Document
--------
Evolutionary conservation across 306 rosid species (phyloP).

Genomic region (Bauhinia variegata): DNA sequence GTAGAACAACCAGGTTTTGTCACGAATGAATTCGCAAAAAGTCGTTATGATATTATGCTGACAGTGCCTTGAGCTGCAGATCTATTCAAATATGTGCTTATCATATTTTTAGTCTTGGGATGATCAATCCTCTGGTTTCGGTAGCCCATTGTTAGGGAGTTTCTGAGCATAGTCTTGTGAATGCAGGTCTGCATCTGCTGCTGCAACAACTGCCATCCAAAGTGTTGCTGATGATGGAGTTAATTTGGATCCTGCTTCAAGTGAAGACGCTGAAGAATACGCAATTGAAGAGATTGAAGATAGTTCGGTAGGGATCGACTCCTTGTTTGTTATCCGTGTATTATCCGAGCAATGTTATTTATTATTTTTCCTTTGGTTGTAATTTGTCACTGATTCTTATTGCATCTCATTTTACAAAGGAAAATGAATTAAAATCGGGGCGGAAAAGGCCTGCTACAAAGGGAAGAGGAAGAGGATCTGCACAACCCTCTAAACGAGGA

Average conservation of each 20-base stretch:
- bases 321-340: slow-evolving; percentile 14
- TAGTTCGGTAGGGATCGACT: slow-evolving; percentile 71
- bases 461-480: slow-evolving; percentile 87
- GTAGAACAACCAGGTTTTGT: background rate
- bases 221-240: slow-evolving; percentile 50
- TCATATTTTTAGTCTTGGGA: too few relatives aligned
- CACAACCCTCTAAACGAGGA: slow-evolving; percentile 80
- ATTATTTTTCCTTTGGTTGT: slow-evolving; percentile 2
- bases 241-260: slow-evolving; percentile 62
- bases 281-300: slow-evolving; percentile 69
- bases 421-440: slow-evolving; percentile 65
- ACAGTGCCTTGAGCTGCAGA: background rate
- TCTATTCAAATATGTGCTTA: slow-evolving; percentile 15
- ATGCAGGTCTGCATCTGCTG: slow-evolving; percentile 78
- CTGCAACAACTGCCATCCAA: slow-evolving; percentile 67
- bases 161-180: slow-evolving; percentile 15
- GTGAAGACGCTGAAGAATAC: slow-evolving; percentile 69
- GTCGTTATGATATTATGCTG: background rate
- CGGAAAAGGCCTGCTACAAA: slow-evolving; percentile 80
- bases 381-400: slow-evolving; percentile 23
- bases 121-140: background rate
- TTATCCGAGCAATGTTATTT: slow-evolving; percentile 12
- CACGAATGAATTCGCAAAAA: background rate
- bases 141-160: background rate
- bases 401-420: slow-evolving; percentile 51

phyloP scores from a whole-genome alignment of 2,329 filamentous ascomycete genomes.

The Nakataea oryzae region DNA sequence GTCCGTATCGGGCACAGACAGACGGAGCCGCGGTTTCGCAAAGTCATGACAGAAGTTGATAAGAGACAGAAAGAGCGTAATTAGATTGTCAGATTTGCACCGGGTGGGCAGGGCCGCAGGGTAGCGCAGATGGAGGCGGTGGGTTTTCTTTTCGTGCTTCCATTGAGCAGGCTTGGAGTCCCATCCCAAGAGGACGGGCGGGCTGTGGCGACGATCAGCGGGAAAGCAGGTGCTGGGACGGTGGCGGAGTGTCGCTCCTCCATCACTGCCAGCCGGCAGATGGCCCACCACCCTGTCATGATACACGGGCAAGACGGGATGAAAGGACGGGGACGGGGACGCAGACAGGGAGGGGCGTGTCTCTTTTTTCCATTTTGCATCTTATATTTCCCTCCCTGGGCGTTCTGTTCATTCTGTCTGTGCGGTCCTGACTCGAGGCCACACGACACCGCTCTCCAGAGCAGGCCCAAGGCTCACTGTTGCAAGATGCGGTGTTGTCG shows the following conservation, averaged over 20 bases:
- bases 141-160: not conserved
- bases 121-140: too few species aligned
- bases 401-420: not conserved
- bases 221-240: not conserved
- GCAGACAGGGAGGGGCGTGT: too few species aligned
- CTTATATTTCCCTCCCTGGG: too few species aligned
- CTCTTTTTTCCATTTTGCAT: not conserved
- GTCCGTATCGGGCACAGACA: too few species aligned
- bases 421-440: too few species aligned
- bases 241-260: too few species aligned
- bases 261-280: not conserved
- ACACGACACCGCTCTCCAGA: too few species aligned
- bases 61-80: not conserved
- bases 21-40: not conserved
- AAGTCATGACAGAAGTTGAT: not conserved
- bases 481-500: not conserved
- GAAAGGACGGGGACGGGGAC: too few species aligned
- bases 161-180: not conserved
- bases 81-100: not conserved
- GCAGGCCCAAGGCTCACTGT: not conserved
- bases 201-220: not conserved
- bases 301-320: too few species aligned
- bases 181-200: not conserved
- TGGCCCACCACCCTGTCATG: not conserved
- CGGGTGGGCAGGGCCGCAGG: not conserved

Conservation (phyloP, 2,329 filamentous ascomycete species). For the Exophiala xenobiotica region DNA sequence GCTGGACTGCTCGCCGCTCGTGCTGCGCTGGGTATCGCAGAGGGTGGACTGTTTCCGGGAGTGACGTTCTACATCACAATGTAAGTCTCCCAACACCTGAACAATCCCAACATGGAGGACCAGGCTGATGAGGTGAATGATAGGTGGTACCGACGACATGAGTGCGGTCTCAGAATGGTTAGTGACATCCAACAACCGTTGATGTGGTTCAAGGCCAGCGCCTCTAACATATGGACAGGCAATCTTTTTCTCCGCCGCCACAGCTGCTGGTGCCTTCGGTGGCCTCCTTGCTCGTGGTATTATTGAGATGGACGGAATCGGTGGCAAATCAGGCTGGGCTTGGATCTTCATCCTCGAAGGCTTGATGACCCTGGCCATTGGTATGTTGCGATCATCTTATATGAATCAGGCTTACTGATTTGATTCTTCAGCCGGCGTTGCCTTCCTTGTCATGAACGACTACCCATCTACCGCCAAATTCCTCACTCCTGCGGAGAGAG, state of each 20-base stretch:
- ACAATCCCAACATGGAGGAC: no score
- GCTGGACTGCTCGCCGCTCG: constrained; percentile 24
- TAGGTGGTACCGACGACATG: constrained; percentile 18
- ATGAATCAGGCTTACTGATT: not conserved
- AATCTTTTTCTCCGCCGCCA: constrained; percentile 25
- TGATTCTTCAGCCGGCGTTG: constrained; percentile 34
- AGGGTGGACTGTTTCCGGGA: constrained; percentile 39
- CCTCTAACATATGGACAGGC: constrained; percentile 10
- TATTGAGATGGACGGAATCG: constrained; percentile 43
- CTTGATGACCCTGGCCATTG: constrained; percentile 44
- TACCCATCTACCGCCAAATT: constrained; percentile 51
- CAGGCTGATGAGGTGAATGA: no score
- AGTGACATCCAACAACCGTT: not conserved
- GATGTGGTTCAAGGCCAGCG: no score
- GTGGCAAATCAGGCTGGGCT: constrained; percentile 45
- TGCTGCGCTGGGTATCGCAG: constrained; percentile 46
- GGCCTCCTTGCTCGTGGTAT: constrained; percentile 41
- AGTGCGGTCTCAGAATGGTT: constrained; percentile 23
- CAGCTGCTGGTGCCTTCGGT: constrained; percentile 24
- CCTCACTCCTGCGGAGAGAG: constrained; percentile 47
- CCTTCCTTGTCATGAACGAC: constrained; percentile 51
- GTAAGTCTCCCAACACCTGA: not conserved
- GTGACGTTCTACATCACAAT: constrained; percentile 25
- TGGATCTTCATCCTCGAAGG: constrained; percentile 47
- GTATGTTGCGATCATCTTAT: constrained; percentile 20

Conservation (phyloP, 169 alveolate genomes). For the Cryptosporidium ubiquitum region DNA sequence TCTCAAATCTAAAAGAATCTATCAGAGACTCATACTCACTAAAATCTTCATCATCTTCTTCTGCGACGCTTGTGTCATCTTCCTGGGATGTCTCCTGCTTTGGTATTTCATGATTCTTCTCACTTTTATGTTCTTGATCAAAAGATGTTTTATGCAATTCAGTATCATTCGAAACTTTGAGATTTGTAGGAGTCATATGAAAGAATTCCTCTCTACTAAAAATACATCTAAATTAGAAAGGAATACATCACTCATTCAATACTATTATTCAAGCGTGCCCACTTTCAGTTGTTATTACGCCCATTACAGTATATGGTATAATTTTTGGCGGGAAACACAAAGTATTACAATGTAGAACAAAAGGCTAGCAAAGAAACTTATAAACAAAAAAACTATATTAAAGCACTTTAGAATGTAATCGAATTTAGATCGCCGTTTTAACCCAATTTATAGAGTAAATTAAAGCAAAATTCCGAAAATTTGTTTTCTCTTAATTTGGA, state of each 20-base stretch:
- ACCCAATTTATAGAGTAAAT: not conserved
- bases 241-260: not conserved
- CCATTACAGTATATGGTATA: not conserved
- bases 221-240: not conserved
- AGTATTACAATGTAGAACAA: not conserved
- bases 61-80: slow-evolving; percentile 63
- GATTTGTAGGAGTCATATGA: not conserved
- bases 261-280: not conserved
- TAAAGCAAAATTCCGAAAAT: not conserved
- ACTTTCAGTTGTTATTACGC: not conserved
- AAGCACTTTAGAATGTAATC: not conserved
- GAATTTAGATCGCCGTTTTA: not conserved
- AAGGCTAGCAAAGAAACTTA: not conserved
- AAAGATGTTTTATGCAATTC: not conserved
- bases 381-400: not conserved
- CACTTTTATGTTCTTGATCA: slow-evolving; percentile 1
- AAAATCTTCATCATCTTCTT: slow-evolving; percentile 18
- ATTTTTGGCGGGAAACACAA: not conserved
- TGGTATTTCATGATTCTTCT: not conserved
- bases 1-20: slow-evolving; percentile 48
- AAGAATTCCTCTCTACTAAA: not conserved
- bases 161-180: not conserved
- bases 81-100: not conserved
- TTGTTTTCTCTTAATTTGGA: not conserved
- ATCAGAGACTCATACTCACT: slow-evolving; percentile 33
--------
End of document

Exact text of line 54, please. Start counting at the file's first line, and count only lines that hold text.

- TGGCCCACCACCCTGTCATG: not conserved